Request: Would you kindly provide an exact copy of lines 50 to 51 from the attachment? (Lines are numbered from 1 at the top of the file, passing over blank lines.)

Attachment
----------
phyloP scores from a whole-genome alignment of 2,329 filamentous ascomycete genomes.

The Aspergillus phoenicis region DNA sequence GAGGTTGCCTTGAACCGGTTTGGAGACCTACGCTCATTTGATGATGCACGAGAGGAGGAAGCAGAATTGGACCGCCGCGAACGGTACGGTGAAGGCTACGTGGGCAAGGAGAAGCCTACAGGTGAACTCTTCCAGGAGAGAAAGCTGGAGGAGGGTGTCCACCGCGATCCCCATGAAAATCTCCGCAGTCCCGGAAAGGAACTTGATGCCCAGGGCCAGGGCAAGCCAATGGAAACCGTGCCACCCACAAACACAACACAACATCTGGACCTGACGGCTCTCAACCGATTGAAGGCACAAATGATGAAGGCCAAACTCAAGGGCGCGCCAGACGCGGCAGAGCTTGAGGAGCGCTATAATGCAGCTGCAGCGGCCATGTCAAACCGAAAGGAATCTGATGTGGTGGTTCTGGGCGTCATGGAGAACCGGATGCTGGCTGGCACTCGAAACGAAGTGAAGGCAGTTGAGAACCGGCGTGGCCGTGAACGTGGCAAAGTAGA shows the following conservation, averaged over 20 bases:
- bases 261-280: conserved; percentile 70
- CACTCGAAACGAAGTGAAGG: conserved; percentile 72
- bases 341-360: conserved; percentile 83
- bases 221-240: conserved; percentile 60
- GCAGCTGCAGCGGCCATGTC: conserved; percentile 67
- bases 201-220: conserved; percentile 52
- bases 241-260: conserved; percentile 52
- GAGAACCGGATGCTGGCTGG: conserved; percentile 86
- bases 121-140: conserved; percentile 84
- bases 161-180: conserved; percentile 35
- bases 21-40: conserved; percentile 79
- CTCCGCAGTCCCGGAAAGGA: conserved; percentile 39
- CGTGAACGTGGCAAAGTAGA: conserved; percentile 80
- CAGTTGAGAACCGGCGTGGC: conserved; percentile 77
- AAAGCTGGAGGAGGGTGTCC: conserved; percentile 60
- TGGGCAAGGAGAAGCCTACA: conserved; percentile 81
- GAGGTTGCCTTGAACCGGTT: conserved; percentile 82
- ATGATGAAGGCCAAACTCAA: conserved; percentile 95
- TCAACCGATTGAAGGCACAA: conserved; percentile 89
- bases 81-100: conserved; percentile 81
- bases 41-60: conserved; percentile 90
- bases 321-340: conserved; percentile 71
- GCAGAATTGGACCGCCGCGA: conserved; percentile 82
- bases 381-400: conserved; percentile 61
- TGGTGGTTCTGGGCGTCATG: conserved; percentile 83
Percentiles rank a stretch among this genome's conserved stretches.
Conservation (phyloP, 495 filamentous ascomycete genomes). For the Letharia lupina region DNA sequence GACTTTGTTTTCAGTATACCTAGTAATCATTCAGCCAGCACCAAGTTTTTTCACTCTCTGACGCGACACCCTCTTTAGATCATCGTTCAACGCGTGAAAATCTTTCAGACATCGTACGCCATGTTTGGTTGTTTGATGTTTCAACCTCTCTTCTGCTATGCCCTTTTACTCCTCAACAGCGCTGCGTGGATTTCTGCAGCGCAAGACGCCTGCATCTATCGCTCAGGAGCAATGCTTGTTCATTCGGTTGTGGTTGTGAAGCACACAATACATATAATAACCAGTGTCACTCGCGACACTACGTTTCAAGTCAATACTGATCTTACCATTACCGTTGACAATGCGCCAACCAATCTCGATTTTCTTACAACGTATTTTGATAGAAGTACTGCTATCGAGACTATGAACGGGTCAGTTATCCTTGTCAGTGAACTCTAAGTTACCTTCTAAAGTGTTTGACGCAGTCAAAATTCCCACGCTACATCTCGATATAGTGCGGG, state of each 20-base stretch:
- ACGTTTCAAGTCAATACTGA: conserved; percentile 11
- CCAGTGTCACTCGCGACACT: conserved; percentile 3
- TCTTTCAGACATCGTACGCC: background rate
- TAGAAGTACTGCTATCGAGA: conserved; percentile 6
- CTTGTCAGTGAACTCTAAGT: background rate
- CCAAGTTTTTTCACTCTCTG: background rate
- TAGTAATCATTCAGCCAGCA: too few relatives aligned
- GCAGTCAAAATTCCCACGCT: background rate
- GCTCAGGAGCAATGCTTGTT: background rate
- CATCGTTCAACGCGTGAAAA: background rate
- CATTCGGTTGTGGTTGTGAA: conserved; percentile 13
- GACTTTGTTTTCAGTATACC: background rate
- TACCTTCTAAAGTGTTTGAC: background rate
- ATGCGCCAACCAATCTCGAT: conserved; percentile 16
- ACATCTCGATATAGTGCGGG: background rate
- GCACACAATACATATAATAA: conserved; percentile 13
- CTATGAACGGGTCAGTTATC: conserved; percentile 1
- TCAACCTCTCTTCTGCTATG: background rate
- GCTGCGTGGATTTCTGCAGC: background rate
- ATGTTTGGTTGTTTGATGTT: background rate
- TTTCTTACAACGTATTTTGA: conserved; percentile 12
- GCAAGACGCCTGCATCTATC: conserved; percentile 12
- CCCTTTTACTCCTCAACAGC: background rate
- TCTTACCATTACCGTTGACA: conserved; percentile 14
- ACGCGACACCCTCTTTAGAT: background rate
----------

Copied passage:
- TTTCTTACAACGTATTTTGA: conserved; percentile 12
- GCAAGACGCCTGCATCTATC: conserved; percentile 12